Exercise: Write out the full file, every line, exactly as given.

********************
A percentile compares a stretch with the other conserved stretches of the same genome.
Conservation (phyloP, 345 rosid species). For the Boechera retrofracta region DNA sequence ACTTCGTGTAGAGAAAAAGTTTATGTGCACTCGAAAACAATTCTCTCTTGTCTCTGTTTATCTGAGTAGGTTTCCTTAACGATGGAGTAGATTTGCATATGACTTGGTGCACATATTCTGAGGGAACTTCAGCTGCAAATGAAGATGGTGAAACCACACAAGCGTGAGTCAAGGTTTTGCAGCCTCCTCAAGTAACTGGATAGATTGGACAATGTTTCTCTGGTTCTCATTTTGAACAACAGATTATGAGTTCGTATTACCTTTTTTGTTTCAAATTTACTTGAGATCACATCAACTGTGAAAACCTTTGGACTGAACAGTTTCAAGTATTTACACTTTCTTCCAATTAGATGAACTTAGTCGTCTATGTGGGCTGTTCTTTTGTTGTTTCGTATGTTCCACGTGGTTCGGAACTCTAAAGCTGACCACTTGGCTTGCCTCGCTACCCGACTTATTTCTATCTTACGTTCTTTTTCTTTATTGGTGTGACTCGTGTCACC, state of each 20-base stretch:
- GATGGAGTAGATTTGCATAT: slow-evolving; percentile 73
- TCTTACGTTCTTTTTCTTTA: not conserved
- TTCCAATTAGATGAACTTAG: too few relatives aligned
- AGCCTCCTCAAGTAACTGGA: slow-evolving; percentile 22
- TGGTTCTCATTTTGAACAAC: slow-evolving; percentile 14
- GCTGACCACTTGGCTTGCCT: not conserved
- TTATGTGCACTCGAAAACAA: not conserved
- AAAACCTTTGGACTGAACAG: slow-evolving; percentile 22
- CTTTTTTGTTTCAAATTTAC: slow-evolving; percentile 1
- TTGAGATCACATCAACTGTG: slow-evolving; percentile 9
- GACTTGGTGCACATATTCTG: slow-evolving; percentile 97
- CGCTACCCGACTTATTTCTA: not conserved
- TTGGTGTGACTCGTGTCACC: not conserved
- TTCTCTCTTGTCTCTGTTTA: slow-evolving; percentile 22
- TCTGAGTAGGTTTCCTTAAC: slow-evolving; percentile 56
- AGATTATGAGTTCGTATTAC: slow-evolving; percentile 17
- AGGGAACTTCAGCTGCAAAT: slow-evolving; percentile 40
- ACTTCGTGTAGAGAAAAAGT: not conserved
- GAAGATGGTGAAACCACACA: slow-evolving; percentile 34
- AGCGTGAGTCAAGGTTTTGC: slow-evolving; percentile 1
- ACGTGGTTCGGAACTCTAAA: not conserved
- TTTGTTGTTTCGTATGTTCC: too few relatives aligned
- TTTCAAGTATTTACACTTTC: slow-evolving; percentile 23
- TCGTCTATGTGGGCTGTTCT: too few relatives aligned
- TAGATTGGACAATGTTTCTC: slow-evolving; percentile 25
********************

A percentile compares a stretch with the other conserved stretches of the same genome.
Conservation (phyloP, 345 rosid species). For the Boechera retrofracta region DNA sequence ACTTCGTGTAGAGAAAAAGTTTATGTGCACTCGAAAACAATTCTCTCTTGTCTCTGTTTATCTGAGTAGGTTTCCTTAACGATGGAGTAGATTTGCATATGACTTGGTGCACATATTCTGAGGGAACTTCAGCTGCAAATGAAGATGGTGAAACCACACAAGCGTGAGTCAAGGTTTTGCAGCCTCCTCAAGTAACTGGATAGATTGGACAATGTTTCTCTGGTTCTCATTTTGAACAACAGATTATGAGTTCGTATTACCTTTTTTGTTTCAAATTTACTTGAGATCACATCAACTGTGAAAACCTTTGGACTGAACAGTTTCAAGTATTTACACTTTCTTCCAATTAGATGAACTTAGTCGTCTATGTGGGCTGTTCTTTTGTTGTTTCGTATGTTCCACGTGGTTCGGAACTCTAAAGCTGACCACTTGGCTTGCCTCGCTACCCGACTTATTTCTATCTTACGTTCTTTTTCTTTATTGGTGTGACTCGTGTCACC, state of each 20-base stretch:
- GATGGAGTAGATTTGCATAT: slow-evolving; percentile 73
- TCTTACGTTCTTTTTCTTTA: not conserved
- TTCCAATTAGATGAACTTAG: too few relatives aligned
- AGCCTCCTCAAGTAACTGGA: slow-evolving; percentile 22
- TGGTTCTCATTTTGAACAAC: slow-evolving; percentile 14
- GCTGACCACTTGGCTTGCCT: not conserved
- TTATGTGCACTCGAAAACAA: not conserved
- AAAACCTTTGGACTGAACAG: slow-evolving; percentile 22
- CTTTTTTGTTTCAAATTTAC: slow-evolving; percentile 1
- TTGAGATCACATCAACTGTG: slow-evolving; percentile 9
- GACTTGGTGCACATATTCTG: slow-evolving; percentile 97
- CGCTACCCGACTTATTTCTA: not conserved
- TTGGTGTGACTCGTGTCACC: not conserved
- TTCTCTCTTGTCTCTGTTTA: slow-evolving; percentile 22
- TCTGAGTAGGTTTCCTTAAC: slow-evolving; percentile 56
- AGATTATGAGTTCGTATTAC: slow-evolving; percentile 17
- AGGGAACTTCAGCTGCAAAT: slow-evolving; percentile 40
- ACTTCGTGTAGAGAAAAAGT: not conserved
- GAAGATGGTGAAACCACACA: slow-evolving; percentile 34
- AGCGTGAGTCAAGGTTTTGC: slow-evolving; percentile 1
- ACGTGGTTCGGAACTCTAAA: not conserved
- TTTGTTGTTTCGTATGTTCC: too few relatives aligned
- TTTCAAGTATTTACACTTTC: slow-evolving; percentile 23
- TCGTCTATGTGGGCTGTTCT: too few relatives aligned
- TAGATTGGACAATGTTTCTC: slow-evolving; percentile 25